Like the earthquakes and volcanoes which define the region’s geology, the eight nations comprising Central America define its future. Belize, Costa Rica, Dominican Republic, El Salvador, Guatemala, Honduras, Nicaragua and Panama, are set to drive the region's growth and prosperity. They have fought hard, first for their independence, and latterly their reintegration into a more cohesive whole. 2021 marks 30 years since the Organización de Estados Centroamericanos (ODECA) set a new treaty of cooperation in motion, supported, since 1993, by the Central American Integration System (SICA) which is observed internationally by eleven regional advisors, including the US and Canada. SICA’s four main pillars of support revolve around political, socio-cultural, economical and sustainable management of natural resources and their ongoing commitment has always been to achieve ‘peace, freedom, democracy and development.’ STRONGER IN RECOVERY Armed with support from SICA and other organisations, together with clear engagement from regional UHY member firms, clients and

governments in individual jurisdictions, everyone is working hard to adapt to global and intra-regional opportunities as well as dealing with difficult public health and political challenges. The will to thrive as a nation is beyond question – indeed, there’s a general optimism that the region will be stronger in recovery than ever before. According to Omar Pérez, managing partner, UHY Auditores y Consultares SA, in Honduras: "All our UHY member firms across this region agree that a positive, far-reaching response to the crisis must look further than fire-fighting the immediate post-Covid impact with all its economic and health challenges. Sustainable recovery and new opportunities will only happen with bold emergency measures and

these must work hand in hand with a longer-term vision. We are here to support our clients to make these new measures work for them.” “Everything we do collectively now could affect our national development over the next decade, and beyond,” he says. Foreign investment and technical assistance are key to new economic success. The US, currently Central America’s most important trade and investment partner, must target investments aimed at generating new employment opportunities and supporting sectors, essential for growth and regional integration. As with other countries hit by the pandemic, Central America has experienced weakened fiscal positions and strained public resources. Multilateral development banks and international financial institutions must play a major role in financing Central American economies. POST-COVID PLAN The region’s major income relies on agricultural exports such as coffee, bananas and pineapples. Tourism is also fundamental to Central America’s sustainability – and this has collapsed in the wake of Covid’s travel restrictions. The impact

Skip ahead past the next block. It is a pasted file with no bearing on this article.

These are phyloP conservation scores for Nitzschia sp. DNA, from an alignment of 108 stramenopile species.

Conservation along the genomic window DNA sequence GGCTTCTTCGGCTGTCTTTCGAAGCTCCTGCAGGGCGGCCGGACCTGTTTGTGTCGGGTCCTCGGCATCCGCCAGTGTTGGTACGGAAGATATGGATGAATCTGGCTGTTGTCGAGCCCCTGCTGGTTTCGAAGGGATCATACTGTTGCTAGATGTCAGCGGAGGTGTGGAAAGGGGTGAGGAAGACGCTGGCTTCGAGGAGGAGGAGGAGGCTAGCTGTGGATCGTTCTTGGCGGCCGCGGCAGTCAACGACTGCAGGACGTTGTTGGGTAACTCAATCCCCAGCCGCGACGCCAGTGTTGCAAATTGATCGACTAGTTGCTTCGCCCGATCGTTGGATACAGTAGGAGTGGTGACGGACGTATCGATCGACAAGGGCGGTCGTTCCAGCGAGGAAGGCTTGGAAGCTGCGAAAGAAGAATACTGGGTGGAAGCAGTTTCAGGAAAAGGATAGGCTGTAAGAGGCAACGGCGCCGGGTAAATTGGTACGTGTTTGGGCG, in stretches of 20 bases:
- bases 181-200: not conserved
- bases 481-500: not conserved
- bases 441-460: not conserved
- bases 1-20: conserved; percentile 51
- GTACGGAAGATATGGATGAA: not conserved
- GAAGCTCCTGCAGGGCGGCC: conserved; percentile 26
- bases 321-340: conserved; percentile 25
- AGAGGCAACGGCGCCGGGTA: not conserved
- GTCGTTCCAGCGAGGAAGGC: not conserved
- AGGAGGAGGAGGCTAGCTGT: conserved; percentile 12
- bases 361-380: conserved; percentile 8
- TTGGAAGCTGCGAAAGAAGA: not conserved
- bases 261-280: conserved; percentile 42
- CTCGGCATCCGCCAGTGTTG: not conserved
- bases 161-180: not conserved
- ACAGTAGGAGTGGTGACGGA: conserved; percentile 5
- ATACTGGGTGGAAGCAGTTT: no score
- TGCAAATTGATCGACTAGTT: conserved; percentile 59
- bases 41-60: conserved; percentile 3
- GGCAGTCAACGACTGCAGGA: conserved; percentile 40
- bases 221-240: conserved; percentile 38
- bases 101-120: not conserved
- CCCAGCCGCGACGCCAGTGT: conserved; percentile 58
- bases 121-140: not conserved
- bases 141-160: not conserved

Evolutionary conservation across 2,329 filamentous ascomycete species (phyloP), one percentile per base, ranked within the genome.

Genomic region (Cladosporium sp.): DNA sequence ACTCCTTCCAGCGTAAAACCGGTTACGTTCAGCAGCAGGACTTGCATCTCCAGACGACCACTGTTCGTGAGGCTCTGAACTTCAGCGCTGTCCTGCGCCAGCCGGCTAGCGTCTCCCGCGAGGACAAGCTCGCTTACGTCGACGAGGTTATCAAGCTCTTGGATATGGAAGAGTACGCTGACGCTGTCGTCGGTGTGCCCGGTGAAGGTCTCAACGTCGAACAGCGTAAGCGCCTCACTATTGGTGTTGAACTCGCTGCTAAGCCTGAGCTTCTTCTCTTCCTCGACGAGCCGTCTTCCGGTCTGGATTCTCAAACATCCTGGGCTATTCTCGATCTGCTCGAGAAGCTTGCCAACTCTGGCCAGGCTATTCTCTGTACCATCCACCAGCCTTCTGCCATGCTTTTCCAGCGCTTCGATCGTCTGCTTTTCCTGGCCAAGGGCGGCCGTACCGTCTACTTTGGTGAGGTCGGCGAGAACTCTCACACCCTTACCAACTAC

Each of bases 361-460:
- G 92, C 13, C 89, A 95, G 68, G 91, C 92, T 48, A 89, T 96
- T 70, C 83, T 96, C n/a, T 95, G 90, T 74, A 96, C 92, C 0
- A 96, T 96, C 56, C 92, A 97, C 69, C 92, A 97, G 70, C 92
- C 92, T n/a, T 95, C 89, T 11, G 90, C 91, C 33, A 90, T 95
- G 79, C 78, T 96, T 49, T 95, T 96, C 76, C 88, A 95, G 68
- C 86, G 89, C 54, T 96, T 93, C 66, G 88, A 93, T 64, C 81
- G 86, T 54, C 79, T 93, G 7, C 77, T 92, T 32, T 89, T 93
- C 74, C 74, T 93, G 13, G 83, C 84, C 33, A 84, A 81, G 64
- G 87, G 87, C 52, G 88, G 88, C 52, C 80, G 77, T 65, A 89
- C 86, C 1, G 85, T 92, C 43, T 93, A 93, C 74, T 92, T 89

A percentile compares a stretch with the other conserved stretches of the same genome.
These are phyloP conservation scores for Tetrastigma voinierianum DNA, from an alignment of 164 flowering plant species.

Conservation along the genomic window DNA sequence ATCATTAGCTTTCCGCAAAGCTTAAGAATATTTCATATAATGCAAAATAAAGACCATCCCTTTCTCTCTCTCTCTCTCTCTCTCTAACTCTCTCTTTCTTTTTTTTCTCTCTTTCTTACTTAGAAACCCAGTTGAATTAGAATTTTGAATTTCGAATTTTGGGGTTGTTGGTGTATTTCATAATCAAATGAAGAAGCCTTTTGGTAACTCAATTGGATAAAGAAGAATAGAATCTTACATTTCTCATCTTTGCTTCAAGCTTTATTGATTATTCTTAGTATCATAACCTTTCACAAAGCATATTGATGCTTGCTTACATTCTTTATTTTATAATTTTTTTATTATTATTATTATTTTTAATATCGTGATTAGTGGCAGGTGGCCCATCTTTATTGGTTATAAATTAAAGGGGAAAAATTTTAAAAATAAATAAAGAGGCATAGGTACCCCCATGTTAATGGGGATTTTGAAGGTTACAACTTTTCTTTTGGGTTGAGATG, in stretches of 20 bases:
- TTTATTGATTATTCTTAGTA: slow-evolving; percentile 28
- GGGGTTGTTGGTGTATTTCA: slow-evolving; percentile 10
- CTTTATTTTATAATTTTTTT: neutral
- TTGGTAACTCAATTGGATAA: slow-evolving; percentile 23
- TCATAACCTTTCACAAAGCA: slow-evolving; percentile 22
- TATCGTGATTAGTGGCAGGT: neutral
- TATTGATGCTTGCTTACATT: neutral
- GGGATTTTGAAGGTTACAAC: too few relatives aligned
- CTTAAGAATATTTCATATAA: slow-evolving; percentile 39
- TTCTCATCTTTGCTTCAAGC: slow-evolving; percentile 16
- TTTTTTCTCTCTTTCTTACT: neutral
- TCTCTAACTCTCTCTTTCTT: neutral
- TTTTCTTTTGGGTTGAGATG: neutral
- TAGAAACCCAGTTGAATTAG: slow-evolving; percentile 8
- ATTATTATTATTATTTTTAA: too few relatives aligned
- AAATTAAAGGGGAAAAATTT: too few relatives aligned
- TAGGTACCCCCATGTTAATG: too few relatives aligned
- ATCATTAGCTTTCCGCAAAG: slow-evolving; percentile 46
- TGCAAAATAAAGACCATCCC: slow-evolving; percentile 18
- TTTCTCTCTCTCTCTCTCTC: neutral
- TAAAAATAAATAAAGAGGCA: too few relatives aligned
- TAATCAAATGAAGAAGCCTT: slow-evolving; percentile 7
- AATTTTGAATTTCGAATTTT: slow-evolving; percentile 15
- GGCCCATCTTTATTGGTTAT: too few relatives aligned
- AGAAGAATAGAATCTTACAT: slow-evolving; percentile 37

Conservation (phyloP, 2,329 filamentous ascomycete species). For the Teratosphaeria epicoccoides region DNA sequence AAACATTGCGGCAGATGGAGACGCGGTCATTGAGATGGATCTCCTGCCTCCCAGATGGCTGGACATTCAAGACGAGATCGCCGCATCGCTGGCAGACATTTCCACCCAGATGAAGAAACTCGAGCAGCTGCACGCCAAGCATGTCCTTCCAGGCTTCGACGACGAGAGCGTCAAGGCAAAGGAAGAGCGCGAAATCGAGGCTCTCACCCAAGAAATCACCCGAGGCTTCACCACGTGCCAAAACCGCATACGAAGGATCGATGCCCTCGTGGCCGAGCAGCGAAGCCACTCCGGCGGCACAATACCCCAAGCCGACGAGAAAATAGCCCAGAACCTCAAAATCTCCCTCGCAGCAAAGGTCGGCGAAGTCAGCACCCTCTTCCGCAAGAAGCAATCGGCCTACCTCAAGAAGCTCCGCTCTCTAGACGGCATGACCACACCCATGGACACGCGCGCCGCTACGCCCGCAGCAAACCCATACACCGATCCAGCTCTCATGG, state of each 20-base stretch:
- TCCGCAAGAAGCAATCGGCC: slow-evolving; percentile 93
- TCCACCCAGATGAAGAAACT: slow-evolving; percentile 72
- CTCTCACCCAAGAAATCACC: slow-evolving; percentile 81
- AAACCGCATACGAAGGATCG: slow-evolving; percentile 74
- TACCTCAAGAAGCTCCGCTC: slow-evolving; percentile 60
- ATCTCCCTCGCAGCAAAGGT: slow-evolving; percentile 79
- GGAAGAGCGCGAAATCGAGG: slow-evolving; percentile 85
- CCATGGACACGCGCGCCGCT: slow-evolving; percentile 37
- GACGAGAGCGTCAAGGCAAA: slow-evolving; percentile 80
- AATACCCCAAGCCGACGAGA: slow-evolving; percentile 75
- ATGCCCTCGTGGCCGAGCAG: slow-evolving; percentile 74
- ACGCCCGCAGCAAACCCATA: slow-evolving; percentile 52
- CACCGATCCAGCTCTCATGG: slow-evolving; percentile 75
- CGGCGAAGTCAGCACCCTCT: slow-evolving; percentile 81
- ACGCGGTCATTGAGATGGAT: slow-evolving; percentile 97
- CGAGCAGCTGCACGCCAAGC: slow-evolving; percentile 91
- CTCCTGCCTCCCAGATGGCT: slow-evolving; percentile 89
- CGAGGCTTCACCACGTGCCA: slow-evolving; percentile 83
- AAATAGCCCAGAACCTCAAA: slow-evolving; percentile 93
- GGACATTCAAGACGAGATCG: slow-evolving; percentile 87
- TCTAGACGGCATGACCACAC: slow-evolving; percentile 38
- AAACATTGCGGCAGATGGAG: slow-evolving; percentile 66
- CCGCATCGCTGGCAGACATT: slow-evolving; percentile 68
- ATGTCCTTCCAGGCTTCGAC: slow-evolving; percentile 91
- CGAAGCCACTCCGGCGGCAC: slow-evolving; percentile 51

on both industries has been devastating but UHY member firms across the region are positive about building back. The Adrienne Arsht Latin American Center (AALAC) points to strong regional benefits, such as dedicated economic zones and tax advantages – designed to improve ease of doing business. The opportunities are out there to trigger success but now Central America must find ways to capitalise on them by creating an economic reactivation plan for a post Covid-19 world. The AALAC identifies three key areas of opportunity, confirming the region’s unique potential to be an integral part of a robust and sustainable recovery. In short, these potential building blocks for long-lasting change are the demographic bonus of a large

working-age population, nearshoring of multinational firms to Central America and a renewed appetite for regional economic integration. AALAC delivers constructive, results-oriented solutions to inform how the public and private sectors can advance hemispheric prosperity and position the region as a core partner in the transatlantic community. The challenges are clear. An economic reactivation plan needs to create an incentive for individual jurisdictions to attract nearshoring business opportunities; and AALAC's support must be harnessed by both public and private sectors working together to train and empower low-income youth. There is also a role for the international community in helping the region to promote growth and investment. INVEST IN CHANGE In recent years US companies have been looking to grow their nearshore trade into Central America – attracted by the region’s competitive wages, growing young working population and preferential trade access. The understanding is that by diversifying supply chains and relocating, US businesses will be better protected against

future global disruptions. The advantages for Central America, if this happens, is that the region will be in a strong position to become the first US choice for nearshoring and foreign investment – both of which are critical for boosting job creation and creating competitively-priced supply chain resilience. Longstanding foreign investment relies on newly revitalised cooperation between leaders from the public and private sectors so that together they can create workable solutions to address the region’s historic barriers to growth. The region’s second-largest trading partner is Central America itself. Intraregional trade between Honduras, El Salvador, Guatemala, Costa Rica and Nicaragua accounts for 27% of total exports and